International educational programs, which are becoming increasingly popular with Russian students, suggest long-term stay of students in European universities. Thus, the dual strategy of the European Community after Da Silva (2016) succeeds in pursuing economic and social goals through the exchange programs, consolidating Europe. In this regard, there is another factor influencing the identity of foreign students, namely the European identity. The sociologist Hall (2008), exploring the effects of globalization on the formation of cultural identity, has convincingly shown that contemporary cultural identities are becoming increasingly decentralized, dispersed and fragmented. He quite accurately formulates the three main vectors of identity development in the modern world. First, the development of cultural homogenization and the “global postmodern” leads to the erosion of national identities. Second, national and other “local” or particularist identities are strengthened as resistance to globalization. Third, national identities are in decline, while their place is taken by new hybrid identities. In this regard, the European identity, about which European scholars and politicians so often debate, can perhaps become the logical outcome of the development of national identities.
Assumptions that academic mobility within the framework of Erasmus program influences the emergence of a sense of common European identity and the formation of European identity have been repeatedly tested in numerous European empirical studies. As part of this study, the following questions were raised:
Purpose of the Study
In the context of the everyday self-representation of students at the exchange university, they simultaneously act as representatives of their own university as well as their own country. This role sets in motion a processual examination of one's own identity, which, in a framework that is based on the needs of the students, can develop and strengthen the personal students’ development potential. As part of this intercultural encounter, the connecting aspects of the cultures of the exchange student and the host student can be strengthened, as well as the distinctive social values of the cultures can be contrasted and tactfully worked out.
The methodology is the cultural-anthropological approach, which is characterized by attention not only to the direct process of communication, but also to the conditions of this process based on socio-cultural experience, knowledge, ideas, opinions, values and norms that are historically evolved in each culture and assimilated by its bearers in the process of inculturality. The main aspects of this approach are:
Each of these aspects reveals the corresponding facet of culture and manifests itself in close interaction with all the others. Also, the anthropocentric principle is taken into account, according to this principle discursive strategies are considered in close relationship with man as a psycho-physical substance, as a self-valuable linguistic personality and as a member of a society placed in subject-practical social activity, influencing his consciousness and causing his discursive thinking and discursive behavior. As an empirical method, the authors used the method of interviews and discursive analysis of the received texts.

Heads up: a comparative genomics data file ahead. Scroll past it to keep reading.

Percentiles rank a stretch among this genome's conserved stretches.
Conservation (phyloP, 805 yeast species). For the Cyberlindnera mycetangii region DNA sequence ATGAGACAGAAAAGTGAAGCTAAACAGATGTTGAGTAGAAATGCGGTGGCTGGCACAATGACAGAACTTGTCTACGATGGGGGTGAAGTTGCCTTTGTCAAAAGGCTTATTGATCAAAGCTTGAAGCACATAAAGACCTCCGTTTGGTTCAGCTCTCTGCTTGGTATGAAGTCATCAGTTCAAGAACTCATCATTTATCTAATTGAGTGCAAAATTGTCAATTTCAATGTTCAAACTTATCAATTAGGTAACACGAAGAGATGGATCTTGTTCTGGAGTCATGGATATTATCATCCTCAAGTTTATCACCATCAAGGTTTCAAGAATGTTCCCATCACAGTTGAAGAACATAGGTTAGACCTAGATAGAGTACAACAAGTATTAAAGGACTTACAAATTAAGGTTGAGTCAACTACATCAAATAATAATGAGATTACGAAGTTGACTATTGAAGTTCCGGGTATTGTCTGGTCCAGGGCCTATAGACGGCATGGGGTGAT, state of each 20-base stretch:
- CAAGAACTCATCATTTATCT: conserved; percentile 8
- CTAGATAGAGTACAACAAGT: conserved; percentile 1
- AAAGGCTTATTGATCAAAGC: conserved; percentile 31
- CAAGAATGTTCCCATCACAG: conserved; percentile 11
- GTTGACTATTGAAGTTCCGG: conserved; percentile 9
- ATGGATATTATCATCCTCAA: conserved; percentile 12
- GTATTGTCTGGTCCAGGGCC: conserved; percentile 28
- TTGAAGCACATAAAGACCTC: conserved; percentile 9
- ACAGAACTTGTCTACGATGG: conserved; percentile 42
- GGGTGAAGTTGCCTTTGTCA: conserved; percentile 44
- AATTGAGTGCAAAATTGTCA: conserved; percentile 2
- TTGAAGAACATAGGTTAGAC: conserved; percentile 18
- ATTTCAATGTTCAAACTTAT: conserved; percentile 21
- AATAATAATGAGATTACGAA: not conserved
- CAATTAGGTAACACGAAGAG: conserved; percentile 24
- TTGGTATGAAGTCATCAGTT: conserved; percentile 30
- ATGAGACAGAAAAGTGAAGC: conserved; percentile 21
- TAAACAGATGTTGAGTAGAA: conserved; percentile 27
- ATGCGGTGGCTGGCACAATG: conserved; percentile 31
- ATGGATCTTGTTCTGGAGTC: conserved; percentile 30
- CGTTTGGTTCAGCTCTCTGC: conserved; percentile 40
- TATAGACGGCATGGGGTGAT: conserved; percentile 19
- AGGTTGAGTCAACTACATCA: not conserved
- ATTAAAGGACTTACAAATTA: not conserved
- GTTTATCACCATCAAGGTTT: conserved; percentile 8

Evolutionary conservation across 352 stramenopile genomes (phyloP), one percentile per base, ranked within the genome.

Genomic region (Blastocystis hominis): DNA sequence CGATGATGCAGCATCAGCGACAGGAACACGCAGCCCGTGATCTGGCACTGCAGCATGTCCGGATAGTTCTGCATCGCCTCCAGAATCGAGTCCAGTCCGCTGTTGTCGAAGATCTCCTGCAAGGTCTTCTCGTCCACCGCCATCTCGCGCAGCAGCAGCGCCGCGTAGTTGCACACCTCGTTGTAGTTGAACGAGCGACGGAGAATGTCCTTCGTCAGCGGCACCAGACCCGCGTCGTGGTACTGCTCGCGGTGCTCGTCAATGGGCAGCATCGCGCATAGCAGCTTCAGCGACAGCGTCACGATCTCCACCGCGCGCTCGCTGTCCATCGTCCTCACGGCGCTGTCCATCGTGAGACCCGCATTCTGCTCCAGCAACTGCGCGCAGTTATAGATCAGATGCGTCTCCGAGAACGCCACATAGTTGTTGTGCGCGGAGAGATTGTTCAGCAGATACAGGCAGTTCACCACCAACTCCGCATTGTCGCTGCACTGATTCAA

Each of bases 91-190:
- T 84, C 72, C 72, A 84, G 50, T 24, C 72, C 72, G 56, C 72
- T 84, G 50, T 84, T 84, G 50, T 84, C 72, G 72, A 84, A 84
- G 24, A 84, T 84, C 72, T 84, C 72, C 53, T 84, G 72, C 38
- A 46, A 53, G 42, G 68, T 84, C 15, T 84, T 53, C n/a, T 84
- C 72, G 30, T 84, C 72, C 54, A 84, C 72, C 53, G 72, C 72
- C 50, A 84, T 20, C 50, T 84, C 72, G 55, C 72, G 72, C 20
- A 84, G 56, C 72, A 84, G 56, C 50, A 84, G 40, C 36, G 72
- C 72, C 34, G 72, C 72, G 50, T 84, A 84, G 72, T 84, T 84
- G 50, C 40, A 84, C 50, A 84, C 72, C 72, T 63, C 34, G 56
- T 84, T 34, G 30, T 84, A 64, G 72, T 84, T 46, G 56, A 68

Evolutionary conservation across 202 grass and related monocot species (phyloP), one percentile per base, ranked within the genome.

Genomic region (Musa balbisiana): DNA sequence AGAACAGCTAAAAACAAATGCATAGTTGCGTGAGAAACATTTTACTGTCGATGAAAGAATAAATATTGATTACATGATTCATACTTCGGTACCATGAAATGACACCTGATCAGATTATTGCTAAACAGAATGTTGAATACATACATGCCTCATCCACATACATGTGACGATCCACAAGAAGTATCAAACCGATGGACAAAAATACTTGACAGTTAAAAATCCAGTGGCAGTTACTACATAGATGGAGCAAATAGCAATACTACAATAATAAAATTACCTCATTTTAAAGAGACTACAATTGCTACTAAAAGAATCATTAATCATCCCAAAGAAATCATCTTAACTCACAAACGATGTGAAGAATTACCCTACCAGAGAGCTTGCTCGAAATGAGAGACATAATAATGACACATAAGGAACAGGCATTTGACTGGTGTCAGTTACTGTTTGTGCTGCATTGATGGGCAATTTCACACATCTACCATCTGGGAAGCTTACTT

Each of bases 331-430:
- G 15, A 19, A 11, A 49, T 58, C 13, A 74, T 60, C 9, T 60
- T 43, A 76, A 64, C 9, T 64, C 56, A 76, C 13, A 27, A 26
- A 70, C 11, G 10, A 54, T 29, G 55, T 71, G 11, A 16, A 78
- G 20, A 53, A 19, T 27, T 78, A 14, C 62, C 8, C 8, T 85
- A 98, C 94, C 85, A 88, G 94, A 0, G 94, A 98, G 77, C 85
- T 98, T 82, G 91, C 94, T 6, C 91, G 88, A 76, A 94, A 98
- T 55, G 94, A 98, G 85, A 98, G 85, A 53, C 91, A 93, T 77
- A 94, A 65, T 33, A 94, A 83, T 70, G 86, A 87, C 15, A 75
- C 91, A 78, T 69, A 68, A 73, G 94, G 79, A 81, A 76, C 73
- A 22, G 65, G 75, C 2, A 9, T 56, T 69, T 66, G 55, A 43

An analysis of research papers on this topic and European documents showed that the concept of “European identity” has been operationalized for quite some time in a number of official documents, declarations, communique, etc. As early as December 1973, the European Communities at a meeting in Copenhagen adopted the “Declaration of European Identity”, where global objectives and areas of responsibility were formulated, as well as European values that were actualized, for example, when discussing potential EU members. In 1995, the Charter of European Identity was adopted in Lübeck at the 41st Congress of the European Union, which defines Europe as a community with a common historical fate, based on common values. The Charter emphasizes that the formation of European identity, among other things, requires “cultural and educational policies that stimulate the development of European identity”, both at the EU level (Brussels) and in each individual EU member state (Charta der europäischen Identität, 2015). It is through such politics common roots and values of Europe, its “unity in diversity” will be aware realized. The goal is to form tolerance towards representatives of other cultures, to unite citizens around the European idea, etc. For a better understanding, it is necessary to promote the early teaching of children foreign languages. An important thought is emphasized – Europeans are becoming not by birth, but thanks to education, as well as personal contact with Europeans.